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Recent years have seen a revival of interest in extending ML’s predicative type inference system with impredicative quantification in the style of System F, for which type inference is undecidable. This paper suggests a modest extension of ML with System F types: the heart of the idea is to extend the language of types with unary universal and existential quantifiers. The introduction and elimination of a quantified type is never inferred but indicated explicitly by the programmer by supplying the quantified type itself. Quantified types coexist with ordinary ML schemes, which are in turn implicitly introduced and eliminated at letbindings and use sites, respectively. The resulting language, QML, does not impose any restriction on instantiating quantified variables with quantified types; neither let nor λbound variables ever require a type annotation, even if the variable’s inferred scheme or type involves quantified types. This proposal, albeit more verbose in terms of annotations than others, is simple to specify, implement, understand, and formalize.
Theoretical Foundations for Practical ‘Totally Functional Programming’
, 2007
"... Interpretation is an implicit part of today’s programming; it has great power but is overused and has
significant costs. For example, interpreters are typically significantly hard to understand and hard
to reason about. The methodology of “Totally Functional Programming” (TFP) is a reasoned
attempt ..."
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Interpretation is an implicit part of today’s programming; it has great power but is overused and has
significant costs. For example, interpreters are typically significantly hard to understand and hard
to reason about. The methodology of “Totally Functional Programming” (TFP) is a reasoned
attempt to redress the problem of interpretation. It incorporates an awareness of the undesirability
of interpretation with observations that definitions and a certain style of programming appear to
offer alternatives to it. Application of TFP is expected to lead to a number of significant outcomes,
theoretical as well as practical. Primary among these are novel programming languages to lessen or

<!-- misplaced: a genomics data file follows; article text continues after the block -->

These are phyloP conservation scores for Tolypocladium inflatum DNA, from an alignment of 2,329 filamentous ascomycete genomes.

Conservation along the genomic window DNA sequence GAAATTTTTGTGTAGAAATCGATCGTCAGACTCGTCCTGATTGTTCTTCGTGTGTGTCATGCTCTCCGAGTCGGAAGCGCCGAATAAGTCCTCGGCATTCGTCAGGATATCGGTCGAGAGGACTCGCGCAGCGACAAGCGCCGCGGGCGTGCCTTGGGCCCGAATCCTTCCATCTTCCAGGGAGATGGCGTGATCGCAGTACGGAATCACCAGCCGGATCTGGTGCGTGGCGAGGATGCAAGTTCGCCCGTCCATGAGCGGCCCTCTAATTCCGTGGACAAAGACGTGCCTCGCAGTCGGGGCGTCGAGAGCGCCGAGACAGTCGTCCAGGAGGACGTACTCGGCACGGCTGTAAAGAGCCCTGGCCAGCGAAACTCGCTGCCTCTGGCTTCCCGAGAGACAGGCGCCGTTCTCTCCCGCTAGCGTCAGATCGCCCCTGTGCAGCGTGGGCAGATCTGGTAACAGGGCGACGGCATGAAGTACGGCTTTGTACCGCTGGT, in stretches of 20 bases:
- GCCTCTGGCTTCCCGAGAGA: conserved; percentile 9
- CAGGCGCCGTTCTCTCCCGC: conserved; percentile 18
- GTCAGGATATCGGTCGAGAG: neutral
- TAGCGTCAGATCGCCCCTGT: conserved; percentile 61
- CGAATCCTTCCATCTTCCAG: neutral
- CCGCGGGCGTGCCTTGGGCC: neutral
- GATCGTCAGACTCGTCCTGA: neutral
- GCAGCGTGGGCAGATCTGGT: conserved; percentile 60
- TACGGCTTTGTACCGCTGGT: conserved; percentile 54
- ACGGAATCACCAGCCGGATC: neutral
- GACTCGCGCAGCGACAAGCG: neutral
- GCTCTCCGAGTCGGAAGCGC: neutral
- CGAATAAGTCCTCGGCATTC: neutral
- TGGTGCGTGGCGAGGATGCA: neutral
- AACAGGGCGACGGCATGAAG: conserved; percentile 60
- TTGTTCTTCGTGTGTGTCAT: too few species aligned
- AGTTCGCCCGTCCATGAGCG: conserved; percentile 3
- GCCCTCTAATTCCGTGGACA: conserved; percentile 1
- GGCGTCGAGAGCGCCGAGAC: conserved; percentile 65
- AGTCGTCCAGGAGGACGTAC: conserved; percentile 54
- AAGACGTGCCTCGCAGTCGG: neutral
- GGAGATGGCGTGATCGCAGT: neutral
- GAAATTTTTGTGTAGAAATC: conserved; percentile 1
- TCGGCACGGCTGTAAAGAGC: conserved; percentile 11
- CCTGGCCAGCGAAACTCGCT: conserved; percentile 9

eliminate the use of interpretation in programming, leading to betterquality software. However,
TFP contains a number of lacunae in its current formulation, which hinder development of these
outcomes. Among others, formal semantics and typesystems for TFP languages are yet to be
discovered, the means to reduce interpretation in programs is to be determined, and a detailed
explication is needed of interpretation, definition, and the differences between the two. Most
important of all however is the need to develop a complete understanding of the nature of
interpretation. In this work, suitable typesystems for TFP languages are identified, and guidance
given regarding the construction of appropriate formal semantics. Techniques, based around the
‘fold’ operator, are identified and developed for modifying programs so as to reduce the amount of
interpretation they contain. Interpretation as a means of languageextension is also investigated.
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Finally, the nature of interpretation is considered. Numerous hypotheses relating to it considered in
detail. Combining the results of those analyses with discoveries from elsewhere in this work leads
to the proposal that interpretation is not, in fact, symbolbased computation, but is in fact something
more fundamental: computation that varies with input. We discuss in detail various implications of
this characterisation, including its practical application. An often moreuseful property, ‘inherent
interpretiveness’, is also motivated and discussed in depth. Overall, our inquiries act to give
conceptual and theoretical foundations for practical TFP.
ProjectTeam Gallium Programming languages, types, compilation and proofs
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Size Calculus for a HigherOrder Functional Language
"... Abstract. The authors present a lambdacalculus that formalizes the relations between the sizes of arguments and the sizes of the corresponding results of functions in a higherorder polymorphic functional language. On top of usual constructions two operators for finite maps: List, that defines (h ..."
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Abstract. The authors present a lambdacalculus that formalizes the relations between the sizes of arguments and the sizes of the corresponding results of functions in a higherorder polymorphic functional language. On top of usual constructions two operators for finite maps: List, that defines (higherorder) finite maps, and Shift are considered. Intuitively, size expressions are abstract interpretations of programs in the natural arithmetic. To prove normalization and diamond (modulo integer axiomatics) property of the calculus we show that the calculus can be expressed in System F. 1